I am also not talking about cases where woman are told to go ahead with a hysterectomy to solve a problem that could be dealt with in other ways i.e. heavy bleeding.
I guess I don't understand... you are saying that you think women who want elective hysterectomies for purposes of sterilization should be able to get them without any objections from their doctor? As patronizing as it may seem, I think women really do change their mind quite often about these things.
I'll chime in (if I may) As much as I think that women should not be patronized by doctors who may treat them like they don't know their own minds, to desire a hysterectomy at a young age simply for the reasons of birth control is not really rational. Sterilization can be done without something so radical. So, strictly from a "is this a normal thing to want" perspective, I think a doctor would be right to push back on that. Now, if I come in wanting a simple tubal, that's a different story. But a full hysterectomy? Um. No. He should be as suspicious of that as he would be if a guy came in asking to have his testicles removed simply to avoid fathering a child. The fact that in the end, many doctors probably WOULD do a hysterectomy just shows how women's reproductive organs are seen as disposable "objects" rather than a truly integral part of a person. And don't even get me started on doctors who push and push and PUSH you to have one for the slightest HINT of a problem. Infuriating.
 

jstarfireb

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To take the major vs. minor surgery issue out of the equation, look at this: http://www.essure.com/

Essure is an office-based or outpatient surgical procedure where coils are inserted into the fallopian tubes to create scarring. The result isn't immediate, but it leads to a permanent loss of fertility similar to a tubal ligation (but less invasive).

So compare that to vasectomy...do I think a young woman asking for Essure is more likely to be turned away than a young man asking for a vasectomy? Absolutely. And there's the double standard.

ETA: Ksinger, I don't think anyone asks for hysterectomy as a form of birth control, and most doctors don't push it unless they think a woman's quality of life will be improved (e.g. resolution of anemia from heavy bleeding from fibroids, survival after taking out a cancerous uterus, etc.). Most women seeking permanent sterilization are talking about a tubal ligation.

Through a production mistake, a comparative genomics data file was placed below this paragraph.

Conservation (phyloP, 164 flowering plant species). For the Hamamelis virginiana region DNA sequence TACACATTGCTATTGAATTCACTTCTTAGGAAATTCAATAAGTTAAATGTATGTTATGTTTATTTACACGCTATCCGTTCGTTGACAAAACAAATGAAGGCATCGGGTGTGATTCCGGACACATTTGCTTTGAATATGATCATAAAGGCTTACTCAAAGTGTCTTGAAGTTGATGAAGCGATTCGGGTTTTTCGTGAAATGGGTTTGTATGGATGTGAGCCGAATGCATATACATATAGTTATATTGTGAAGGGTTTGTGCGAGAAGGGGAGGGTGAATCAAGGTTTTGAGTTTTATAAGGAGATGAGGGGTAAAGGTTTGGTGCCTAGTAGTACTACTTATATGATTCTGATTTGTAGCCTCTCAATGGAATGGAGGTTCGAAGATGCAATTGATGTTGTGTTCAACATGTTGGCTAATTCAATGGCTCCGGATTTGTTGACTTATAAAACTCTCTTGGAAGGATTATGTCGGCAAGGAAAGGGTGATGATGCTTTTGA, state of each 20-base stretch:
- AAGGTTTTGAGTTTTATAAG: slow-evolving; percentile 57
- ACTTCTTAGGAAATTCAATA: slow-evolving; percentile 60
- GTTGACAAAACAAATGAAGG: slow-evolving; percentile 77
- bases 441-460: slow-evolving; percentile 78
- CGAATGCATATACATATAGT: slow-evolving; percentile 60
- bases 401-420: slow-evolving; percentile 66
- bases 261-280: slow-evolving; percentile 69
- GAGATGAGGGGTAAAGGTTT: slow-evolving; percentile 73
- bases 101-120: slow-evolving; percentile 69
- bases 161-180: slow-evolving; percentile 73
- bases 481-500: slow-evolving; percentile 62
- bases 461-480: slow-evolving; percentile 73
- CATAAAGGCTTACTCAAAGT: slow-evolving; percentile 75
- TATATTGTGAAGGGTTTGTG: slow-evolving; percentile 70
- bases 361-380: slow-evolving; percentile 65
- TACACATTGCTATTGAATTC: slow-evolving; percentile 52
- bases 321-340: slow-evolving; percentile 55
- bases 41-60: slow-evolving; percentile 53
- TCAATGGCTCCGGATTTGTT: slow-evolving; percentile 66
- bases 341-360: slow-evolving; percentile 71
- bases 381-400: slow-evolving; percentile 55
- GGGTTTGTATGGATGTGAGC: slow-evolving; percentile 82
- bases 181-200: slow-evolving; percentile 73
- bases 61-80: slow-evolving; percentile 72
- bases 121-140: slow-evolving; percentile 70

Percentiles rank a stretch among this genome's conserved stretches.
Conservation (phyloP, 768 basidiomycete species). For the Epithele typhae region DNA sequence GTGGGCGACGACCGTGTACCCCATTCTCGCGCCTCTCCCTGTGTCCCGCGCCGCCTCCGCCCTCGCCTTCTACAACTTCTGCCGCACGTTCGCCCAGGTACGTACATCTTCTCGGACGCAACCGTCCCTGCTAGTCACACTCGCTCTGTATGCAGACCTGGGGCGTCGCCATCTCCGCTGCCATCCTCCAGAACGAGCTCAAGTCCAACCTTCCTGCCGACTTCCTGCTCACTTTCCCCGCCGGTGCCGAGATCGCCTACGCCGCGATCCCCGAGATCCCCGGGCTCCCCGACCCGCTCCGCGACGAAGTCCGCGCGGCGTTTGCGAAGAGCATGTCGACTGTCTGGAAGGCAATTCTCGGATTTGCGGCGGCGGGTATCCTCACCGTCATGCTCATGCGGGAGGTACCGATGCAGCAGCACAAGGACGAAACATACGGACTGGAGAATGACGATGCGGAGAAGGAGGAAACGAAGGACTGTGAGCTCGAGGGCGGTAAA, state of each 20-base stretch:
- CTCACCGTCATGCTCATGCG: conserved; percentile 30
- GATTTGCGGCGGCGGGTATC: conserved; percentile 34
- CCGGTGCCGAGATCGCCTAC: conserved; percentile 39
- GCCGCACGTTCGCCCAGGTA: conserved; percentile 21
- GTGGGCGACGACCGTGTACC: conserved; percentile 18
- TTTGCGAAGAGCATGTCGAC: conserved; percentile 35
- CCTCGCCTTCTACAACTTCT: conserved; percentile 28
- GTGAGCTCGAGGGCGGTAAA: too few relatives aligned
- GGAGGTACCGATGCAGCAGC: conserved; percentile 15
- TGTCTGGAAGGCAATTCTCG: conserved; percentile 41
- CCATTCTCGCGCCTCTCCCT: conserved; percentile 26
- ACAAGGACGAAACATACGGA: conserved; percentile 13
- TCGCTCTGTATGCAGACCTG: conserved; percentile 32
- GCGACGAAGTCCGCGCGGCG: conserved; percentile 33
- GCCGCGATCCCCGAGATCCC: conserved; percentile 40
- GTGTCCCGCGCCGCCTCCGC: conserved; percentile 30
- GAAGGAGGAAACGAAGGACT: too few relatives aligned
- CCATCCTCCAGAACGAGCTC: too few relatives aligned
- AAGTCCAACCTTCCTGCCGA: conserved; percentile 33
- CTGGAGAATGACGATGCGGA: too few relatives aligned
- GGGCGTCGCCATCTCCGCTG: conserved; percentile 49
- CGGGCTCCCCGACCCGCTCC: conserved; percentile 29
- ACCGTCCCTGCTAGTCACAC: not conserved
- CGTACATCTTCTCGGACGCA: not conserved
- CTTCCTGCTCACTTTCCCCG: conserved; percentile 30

lyra

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I'm in Canada and it was quite easy to get a tubal ligation (clips) on demand. I think I was 34. For me it wasn't a big deal at all. I was sick of my husband getting squeamish and procrastinating so I just offered to do the surgery rather than stress him further. ;)) I could fairly easily get a hysterectomy now too, but I'm 49. Obviously the doctors don't want to take on an "elective" hysterectomy without some justification other than for birth control reasons. I haven't heard about that new trend with young men. That would be good news in a way, at least they're taking some responsibility. I was counselled before my tubal that this was to be thought of as a permanent decision. I believe as long as you are willing to make that permanent decision here, you can get the operation.
 

ksinger

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jstarfireb|1309401923|2958645 said:
To take the major vs. minor surgery issue out of the equation, look at this: http://www.essure.com/

Essure is an office-based or outpatient surgical procedure where coils are inserted into the fallopian tubes to create scarring. The result isn't immediate, but it leads to a permanent loss of fertility similar to a tubal ligation (but less invasive).

So compare that to vasectomy...do I think a young woman asking for Essure is more likely to be turned away than a young man asking for a vasectomy? Absolutely. And there's the double standard.

ETA: Ksinger, I don't think anyone asks for hysterectomy as a form of birth control, and most doctors don't push it unless they think a woman's quality of life will be improved (e.g. resolution of anemia from heavy bleeding from fibroids, survival after taking out a cancerous uterus, etc.). Most women seeking permanent sterilization are talking about a tubal ligation.

I truly am aware of that it is mostly unlikely, but it was mentioned in the same breath as a tubal, and in a world where people as for and receive plastic surgery to make them look like cats or lizards, or where a 60 year old woman can find a doctor to restart her ovaries so she can get pregnant, I'm sure someone at least, has asked for a hysterectomy at a young age.

You'll have to forgive me though if I have a jaundiced view of the medical profession's view of women's reproductive organs. Considering the almost insane frequency of hysterectomies for what frequently amounts to paltry reasons, somebody is quite clearly pushing them, and I don't believe that pushing originated with patients. And by that you may assume I have a personal axe to grind about this issue. But I'm one of those patients who doesn't suffer from being overawed and swayed by another person's idea of what my quality of life "ought" to be. I'll just say I'm fine healthwise and leave it at that. But I will say that if I had been more "compliant" I would now be missing a rather important piece of myself.
 

Lady_Disdain